After downsizing its work force by 50 employees since last December, Agrium postponed closing its North Kenai fertilizer plant until November 2006 unless it can negotiate more contracts to buy natural gas.
According to an Agrium press release, the decision to stay open is because Agrium was able to negotiate one-year contracts with Cook Inlet gas producers to purchase more gas. Citing confidentiality reasons, Agrium would not disclose the sellers of the gas.
In the meantime, Agrium will look at its options and see if more gas contracts can be negotiated to continue running the plant past November next year, said company spokesperson Lisa Parker.
After a settlement with Unocal Corp. in December over a dispute regarding the purchase and sales agreement of Unocal's chemical operations, Agrium announced it only had gas to run the plant through Oct. 31 and would have to close.
In March, Agrium issued a request for proposal to Cook Inlet gas producers to purchase more gas to run the plant through 2009. Parker said one-year gas contracts were decided by the other companies at the negotiating table and Agrium agreed.
Agrium historically has paid less than $2 per thousand cubic feet for natural gas. The offer in the request for proposal was to pay $3 per thousand cubic feet. Agrium would not disclose the negotiated price.
"It's not a permanent fix, obviously," said Bill Popp, oil, gas and mining liaison for the Kenai Peninsula Borough.
Popp also was the co-chair of an Agrium task force appointed by Gov. Frank Murkowski.
Agrium manufactures anhydrous ammonia and urea, both forms of fertilizer, at the North Kenai plant. Right now it is operating two ammonia plants and two urea plants. In the middle of October, the company will downsize the plant's operations to one ammonia plant and one urea plant.
Parker said Agrium will look at a variety of issues to see if running the plant beyond November 2006 is worth it new gas contracts only being one factor. She acknowledged that the commodity price of ammonia and urea will be another factor in the company's decision.
Agrium employed 230 people in December. There are 180 employees left. The average salary of those employees is $84,000. Through direct and indirect employment and payroll, Agrium accounts for 4 percent of the total employment and 7 percent of the payroll on the Kenai Peninsula, according to a report from the McDowell group. This is based on 2003 data.
Agrium paid more than $1.5 million in property taxes to the borough in 2004.
Parker said it had not yet been determined how many employees would be needed to staff the plant for the next year.
"The primary focus has been on seeing if we could secure enough gas to continue to operate," she said. "It's not a concern that we are going to have enough qualified employees to run the plant."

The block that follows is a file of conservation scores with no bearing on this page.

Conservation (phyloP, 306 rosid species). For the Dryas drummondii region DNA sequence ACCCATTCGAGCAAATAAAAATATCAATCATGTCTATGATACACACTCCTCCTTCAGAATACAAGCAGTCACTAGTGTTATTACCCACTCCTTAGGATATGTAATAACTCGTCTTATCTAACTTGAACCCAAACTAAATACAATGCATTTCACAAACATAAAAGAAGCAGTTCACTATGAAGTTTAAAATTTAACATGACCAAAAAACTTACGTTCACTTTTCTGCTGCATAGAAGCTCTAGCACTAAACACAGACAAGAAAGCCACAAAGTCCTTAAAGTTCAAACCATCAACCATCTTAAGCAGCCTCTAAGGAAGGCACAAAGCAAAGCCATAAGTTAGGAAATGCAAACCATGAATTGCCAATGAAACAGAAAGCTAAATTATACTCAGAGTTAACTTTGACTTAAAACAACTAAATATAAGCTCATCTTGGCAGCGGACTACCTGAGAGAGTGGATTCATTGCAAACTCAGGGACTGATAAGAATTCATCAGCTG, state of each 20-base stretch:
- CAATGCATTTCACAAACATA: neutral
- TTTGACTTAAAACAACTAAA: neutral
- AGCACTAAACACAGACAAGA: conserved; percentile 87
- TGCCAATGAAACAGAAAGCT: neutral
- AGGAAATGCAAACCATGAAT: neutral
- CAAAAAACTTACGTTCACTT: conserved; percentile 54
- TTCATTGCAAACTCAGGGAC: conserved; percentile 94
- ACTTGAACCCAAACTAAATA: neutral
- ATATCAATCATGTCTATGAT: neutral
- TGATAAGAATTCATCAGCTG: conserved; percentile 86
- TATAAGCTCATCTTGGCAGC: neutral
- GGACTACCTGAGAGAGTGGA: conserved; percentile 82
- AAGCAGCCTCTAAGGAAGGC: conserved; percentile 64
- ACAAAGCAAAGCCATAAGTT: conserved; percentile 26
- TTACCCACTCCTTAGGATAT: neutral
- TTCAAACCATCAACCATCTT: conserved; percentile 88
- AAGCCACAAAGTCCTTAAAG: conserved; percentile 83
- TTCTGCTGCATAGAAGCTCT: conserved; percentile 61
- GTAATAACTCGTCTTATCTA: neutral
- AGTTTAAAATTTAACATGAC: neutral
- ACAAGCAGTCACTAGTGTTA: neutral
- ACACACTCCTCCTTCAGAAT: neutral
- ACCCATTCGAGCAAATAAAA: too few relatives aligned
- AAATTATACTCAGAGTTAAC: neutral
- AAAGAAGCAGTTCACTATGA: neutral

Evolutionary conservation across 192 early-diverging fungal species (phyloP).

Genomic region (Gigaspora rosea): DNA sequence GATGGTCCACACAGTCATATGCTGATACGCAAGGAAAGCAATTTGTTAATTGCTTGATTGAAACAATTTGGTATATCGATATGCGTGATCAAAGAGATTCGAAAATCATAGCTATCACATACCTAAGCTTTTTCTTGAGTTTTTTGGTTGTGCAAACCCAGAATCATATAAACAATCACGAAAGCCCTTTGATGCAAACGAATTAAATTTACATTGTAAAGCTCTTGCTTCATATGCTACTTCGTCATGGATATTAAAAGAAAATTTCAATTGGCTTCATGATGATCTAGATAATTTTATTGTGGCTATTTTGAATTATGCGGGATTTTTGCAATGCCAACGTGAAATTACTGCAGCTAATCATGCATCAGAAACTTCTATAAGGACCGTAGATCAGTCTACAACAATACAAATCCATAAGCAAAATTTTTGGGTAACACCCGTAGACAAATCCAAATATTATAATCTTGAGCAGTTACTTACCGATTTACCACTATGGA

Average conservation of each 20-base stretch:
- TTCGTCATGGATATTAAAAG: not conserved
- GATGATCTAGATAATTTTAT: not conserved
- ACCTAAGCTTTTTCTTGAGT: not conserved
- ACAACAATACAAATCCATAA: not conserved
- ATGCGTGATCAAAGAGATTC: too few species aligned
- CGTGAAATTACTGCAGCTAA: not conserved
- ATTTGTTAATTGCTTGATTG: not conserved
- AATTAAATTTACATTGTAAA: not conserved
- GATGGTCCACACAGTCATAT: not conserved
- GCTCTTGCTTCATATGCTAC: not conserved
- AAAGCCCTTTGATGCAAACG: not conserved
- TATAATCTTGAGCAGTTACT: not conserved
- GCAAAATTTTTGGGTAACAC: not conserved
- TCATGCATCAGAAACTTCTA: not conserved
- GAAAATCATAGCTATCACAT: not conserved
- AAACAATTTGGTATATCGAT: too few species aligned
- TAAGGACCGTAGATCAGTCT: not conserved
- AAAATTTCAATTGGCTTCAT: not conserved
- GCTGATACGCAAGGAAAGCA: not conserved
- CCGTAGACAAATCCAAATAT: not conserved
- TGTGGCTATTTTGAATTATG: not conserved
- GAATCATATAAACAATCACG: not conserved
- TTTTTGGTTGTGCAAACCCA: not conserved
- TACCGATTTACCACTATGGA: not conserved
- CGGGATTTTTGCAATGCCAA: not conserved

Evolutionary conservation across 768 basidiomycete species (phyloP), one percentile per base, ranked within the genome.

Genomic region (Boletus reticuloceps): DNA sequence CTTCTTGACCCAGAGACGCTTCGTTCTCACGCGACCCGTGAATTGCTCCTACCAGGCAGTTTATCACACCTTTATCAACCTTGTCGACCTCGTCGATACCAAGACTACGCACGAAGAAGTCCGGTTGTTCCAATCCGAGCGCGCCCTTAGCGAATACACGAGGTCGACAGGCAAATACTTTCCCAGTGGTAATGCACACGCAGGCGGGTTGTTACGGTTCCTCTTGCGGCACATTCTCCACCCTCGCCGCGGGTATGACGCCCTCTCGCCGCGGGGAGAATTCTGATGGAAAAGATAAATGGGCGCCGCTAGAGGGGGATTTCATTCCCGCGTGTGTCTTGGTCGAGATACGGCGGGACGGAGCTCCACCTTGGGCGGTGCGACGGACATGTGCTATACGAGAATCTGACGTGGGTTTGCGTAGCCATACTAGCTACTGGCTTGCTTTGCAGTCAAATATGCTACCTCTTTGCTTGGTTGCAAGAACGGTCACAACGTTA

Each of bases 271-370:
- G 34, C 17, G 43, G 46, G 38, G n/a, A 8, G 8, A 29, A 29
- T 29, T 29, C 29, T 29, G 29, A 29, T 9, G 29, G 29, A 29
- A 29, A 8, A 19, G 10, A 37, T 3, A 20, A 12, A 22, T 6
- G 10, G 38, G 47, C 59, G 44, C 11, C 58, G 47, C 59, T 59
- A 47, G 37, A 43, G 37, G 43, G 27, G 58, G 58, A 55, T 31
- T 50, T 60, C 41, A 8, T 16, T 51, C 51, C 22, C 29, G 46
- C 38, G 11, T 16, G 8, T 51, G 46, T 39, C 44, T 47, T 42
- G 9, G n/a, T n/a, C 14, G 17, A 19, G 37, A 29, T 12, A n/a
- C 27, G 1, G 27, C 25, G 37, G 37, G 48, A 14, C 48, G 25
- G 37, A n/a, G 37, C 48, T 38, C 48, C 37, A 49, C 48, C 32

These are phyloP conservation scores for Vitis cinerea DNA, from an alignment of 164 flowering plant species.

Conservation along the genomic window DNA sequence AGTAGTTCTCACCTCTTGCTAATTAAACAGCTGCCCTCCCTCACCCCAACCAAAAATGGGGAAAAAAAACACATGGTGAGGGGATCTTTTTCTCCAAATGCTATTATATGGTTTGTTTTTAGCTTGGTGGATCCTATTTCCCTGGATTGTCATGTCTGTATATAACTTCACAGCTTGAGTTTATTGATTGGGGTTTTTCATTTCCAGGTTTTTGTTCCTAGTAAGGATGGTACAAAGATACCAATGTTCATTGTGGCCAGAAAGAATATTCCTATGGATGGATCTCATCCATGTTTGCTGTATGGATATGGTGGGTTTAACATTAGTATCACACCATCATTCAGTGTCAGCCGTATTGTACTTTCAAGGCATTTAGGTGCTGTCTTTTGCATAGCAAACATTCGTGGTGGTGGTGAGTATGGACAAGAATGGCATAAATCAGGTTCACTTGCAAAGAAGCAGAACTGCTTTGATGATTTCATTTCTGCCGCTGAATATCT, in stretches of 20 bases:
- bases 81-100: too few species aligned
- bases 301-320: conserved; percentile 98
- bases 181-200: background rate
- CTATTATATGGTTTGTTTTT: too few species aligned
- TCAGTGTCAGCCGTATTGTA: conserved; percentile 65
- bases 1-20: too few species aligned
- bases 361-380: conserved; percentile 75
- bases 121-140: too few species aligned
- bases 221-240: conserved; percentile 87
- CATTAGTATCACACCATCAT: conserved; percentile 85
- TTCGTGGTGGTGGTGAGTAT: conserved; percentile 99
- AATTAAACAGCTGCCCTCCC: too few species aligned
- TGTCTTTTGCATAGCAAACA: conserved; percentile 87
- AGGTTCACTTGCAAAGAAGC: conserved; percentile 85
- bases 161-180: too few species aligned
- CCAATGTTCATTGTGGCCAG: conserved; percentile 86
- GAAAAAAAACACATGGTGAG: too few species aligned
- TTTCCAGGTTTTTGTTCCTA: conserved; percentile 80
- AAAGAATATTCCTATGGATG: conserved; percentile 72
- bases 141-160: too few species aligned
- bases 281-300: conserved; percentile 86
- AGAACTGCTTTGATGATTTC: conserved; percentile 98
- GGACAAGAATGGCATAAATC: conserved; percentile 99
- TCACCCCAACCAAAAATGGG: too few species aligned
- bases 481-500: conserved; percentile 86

Chris Rhodes, an operator at Agrium, said losing employees is somewhat of a concern, but only running two plants reduces the chances of becoming short staffed.
"Attrition's always a problem in a situation like this," Rhodes said.
He said he was happy the plant would continue to operate for another year.
"I think it's great that Agrium got this extension," he said.
"I think it's a great thing for the employees," said Loren Hollers, an operator at Agrium. "In a year, we have no idea what will happen on the Kenai Peninsula."
Commenting on staffing issues, Hollers said he expects employees to look for other employment opportunities.
"I don't expect the employees to just do nothing over the next year," he said. "Hopefully, Agrium will offer more opportunities for us long-term employment."
He said he would like to stay on the peninsula and continue to work at the plant. If not, "then I'm going to have no choice but to keep knocking on doors," he said.
He said he knows a lot of his peers feel the same way.
After Agrium issued a press release announcing it would continue operations, Murkowski said in a press conference: "This represents a very committed act by the state."
"I'm very pleased that we have a year's grace," he said.
When asked to elaborate on that comment, he said he helped coordinate efforts between Agrium, gas producers and state agencies to get everybody working together.
The negotiated contracts happened privately between Agrium and natural gas producers, Parker said. Murkowski was not part of those negotiations.
Bob Favretto, co-chair of the Agrium task force reinforced the governor's involvement and said that without the governor's participation "we wouldn't be here today."
The task force has had a number of meetings that included an April meeting in Kenai that the governor attended.
Favretto said there were two meetings the governor attended that were particularly helpful one in Juneau and a follow-up meeting in Anchorage. He said the meeting in Juneau lasted seven hours and included various state agencies, natural gas producers and Agrium.
The meeting in Juneau and the meeting in Anchorage were closed to the public.
Popp said the task force will look at ways to promote exploration in the Cook Inlet basin as a short-term solution to help Agrium stay open beyond November 2006.
"We very, very much appreciate everything that has been done," Parker said.
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